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Career Development Loans

Interest-free loans while you study

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Amy

Updated 27 Jul 2016

A Professional and Career Development Loan can give you the leg up you need to change career as the Government pays the interest on the loan while you're on the course.

They're useful while you study, but you need to give them the elbow sharpish after you graduate or the interest will pile up. The good news is that by manipulating them cleverly, you can finish your course in the money.

What is a Career Development Loan?

Career Development Loans are bank loans to pay for courses and training that help with your career or help get you into work.

The Skills Funding Agency foots the interest on the loan for the duration of your course (and for a month after it's finished). After this, it's down to you to start repaying the loan, plus interest.

Career Development Loan need-to-knows

You can only apply through the Co-operative bank

The interest is paid while you study

You may be able to borrow between £300-£10,000

Courses must only last up to two years

You can't have savings over £16,000

You have to repay the loan even if you don’t finish the course

What courses can I apply for?

To be granted a career development loan, your chosen course must help with your career – but it doesn't have to lead to a qualification. Examples of eligible learning includes:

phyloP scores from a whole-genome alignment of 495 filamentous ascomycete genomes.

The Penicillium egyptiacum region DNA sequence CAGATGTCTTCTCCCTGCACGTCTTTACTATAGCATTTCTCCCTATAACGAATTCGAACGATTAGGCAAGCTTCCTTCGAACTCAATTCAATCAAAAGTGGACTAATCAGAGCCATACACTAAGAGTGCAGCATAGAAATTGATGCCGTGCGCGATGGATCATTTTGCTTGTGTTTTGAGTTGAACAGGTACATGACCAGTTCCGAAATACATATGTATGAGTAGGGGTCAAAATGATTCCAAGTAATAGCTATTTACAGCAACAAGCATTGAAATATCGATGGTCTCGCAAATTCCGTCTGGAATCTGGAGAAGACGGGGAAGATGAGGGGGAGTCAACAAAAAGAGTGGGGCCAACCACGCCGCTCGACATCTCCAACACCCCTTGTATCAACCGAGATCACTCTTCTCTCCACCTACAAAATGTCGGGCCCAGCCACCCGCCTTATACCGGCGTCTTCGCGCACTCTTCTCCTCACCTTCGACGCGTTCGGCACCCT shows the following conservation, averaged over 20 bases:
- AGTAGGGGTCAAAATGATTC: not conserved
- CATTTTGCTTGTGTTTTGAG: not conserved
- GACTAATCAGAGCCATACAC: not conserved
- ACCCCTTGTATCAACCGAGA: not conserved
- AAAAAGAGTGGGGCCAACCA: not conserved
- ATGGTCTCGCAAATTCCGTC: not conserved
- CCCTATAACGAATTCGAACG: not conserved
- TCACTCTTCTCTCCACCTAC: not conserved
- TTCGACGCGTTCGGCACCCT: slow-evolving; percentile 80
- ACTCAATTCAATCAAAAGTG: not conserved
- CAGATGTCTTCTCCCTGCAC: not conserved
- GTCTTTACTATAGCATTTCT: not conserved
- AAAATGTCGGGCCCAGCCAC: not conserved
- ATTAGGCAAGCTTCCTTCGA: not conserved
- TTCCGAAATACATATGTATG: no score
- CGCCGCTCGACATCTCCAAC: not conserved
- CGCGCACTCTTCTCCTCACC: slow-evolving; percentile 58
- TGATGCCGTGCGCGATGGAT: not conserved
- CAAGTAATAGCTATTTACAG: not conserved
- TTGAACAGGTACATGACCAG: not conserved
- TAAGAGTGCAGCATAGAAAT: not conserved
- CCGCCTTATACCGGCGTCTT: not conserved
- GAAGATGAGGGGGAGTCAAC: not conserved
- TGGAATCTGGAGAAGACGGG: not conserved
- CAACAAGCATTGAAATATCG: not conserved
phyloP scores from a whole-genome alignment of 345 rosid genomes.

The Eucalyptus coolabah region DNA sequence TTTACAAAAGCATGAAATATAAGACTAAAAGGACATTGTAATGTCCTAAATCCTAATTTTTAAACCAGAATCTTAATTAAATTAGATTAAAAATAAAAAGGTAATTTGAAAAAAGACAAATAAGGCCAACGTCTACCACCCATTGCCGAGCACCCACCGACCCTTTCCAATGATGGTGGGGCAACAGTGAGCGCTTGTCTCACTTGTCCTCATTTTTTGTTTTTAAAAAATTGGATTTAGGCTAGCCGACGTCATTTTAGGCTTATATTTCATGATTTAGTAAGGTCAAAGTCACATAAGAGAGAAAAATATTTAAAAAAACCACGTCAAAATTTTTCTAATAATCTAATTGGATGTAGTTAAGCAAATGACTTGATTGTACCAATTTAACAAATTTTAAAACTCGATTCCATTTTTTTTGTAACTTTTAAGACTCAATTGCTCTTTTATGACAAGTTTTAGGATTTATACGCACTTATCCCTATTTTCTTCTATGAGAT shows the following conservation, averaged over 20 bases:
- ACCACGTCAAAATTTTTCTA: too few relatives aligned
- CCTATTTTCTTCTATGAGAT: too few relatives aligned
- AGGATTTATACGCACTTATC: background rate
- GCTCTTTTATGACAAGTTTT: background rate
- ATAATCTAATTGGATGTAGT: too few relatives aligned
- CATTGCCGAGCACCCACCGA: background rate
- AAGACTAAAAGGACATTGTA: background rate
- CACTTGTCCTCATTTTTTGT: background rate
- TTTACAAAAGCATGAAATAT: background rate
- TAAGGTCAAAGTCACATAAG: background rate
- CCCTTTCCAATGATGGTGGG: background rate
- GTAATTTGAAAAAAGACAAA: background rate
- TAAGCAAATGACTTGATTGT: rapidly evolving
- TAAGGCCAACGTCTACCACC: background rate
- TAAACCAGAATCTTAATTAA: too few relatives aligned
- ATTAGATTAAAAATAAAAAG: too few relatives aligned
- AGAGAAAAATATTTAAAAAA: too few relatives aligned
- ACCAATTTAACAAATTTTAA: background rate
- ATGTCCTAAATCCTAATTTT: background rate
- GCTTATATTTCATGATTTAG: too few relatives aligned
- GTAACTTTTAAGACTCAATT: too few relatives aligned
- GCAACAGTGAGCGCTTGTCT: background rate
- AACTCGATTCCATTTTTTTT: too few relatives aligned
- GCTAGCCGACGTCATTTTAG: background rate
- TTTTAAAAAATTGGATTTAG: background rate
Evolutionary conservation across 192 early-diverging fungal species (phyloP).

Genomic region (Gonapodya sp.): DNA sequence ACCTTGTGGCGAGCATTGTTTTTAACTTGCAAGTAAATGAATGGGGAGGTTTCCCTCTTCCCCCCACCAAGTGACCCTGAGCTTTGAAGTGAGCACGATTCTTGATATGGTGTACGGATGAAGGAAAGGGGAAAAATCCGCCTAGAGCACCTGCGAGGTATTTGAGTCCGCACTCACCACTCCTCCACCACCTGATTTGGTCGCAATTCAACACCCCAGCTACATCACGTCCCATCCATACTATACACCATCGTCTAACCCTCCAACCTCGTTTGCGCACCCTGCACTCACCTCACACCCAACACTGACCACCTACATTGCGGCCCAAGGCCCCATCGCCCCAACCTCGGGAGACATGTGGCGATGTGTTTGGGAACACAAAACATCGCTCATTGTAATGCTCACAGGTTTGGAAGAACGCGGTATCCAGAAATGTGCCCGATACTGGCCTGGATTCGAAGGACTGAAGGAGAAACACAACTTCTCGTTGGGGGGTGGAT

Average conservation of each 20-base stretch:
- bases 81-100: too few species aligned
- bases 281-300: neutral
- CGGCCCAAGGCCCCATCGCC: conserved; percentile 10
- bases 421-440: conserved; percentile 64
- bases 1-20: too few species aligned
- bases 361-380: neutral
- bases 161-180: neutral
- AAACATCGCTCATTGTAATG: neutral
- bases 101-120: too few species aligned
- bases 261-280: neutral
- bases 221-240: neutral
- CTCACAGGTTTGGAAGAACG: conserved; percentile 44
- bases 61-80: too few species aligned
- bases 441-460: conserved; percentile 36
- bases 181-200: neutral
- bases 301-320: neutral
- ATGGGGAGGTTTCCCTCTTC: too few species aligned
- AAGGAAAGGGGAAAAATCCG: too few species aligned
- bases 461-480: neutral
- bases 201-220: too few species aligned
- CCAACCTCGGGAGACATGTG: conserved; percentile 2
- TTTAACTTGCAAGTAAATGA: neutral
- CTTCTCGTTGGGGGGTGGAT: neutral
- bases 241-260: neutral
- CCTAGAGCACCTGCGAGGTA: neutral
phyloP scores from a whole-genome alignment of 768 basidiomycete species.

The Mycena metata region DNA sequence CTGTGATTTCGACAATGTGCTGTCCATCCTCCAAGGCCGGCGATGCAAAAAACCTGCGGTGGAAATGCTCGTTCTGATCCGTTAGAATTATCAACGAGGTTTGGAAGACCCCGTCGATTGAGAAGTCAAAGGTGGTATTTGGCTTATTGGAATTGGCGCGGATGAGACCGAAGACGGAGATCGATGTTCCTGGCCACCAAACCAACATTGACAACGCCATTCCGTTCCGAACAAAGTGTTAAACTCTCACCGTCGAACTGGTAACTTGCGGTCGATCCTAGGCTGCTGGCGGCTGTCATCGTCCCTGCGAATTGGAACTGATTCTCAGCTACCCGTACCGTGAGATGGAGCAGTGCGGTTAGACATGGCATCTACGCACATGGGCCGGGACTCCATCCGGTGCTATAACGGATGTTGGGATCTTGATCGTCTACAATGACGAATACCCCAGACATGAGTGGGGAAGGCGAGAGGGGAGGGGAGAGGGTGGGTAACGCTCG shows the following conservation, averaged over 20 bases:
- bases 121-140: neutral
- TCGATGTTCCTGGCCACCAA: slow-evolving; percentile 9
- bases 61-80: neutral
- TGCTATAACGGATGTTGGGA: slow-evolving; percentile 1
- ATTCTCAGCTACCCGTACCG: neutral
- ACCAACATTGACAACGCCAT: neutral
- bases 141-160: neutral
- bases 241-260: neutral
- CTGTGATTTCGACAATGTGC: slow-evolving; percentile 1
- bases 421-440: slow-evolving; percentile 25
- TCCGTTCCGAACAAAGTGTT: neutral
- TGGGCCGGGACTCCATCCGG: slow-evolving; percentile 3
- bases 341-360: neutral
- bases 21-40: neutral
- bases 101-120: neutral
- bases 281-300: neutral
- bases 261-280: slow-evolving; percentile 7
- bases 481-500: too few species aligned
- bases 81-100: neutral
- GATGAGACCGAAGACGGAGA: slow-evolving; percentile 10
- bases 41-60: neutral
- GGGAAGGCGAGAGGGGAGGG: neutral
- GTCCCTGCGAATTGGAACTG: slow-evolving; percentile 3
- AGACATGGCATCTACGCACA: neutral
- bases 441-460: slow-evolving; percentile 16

• Postgraduate courses, for example an MSc or MA.
  • A specialist course at a privately owned learning provider, for example, in homeopathy or studio sound engineering.
  • Management courses, for example, a professional consultant's course.
  • Technician level training, including plumbing or electrical installation.
  • A National or Scottish Vocational Qualification (NVQ/SVQ) at a local college, for example in hospitality and catering.
  • Courses leading to a professional qualification, for example, the Certificate in Programme Management.
Quick questions

What costs are covered by the loan?

Should I go back to school?

How to apply

  1. Check you're eligible

    First things first you’ll need to make sure you meet the eligibility criteria for a loan.

    To be eligible for a loan you must: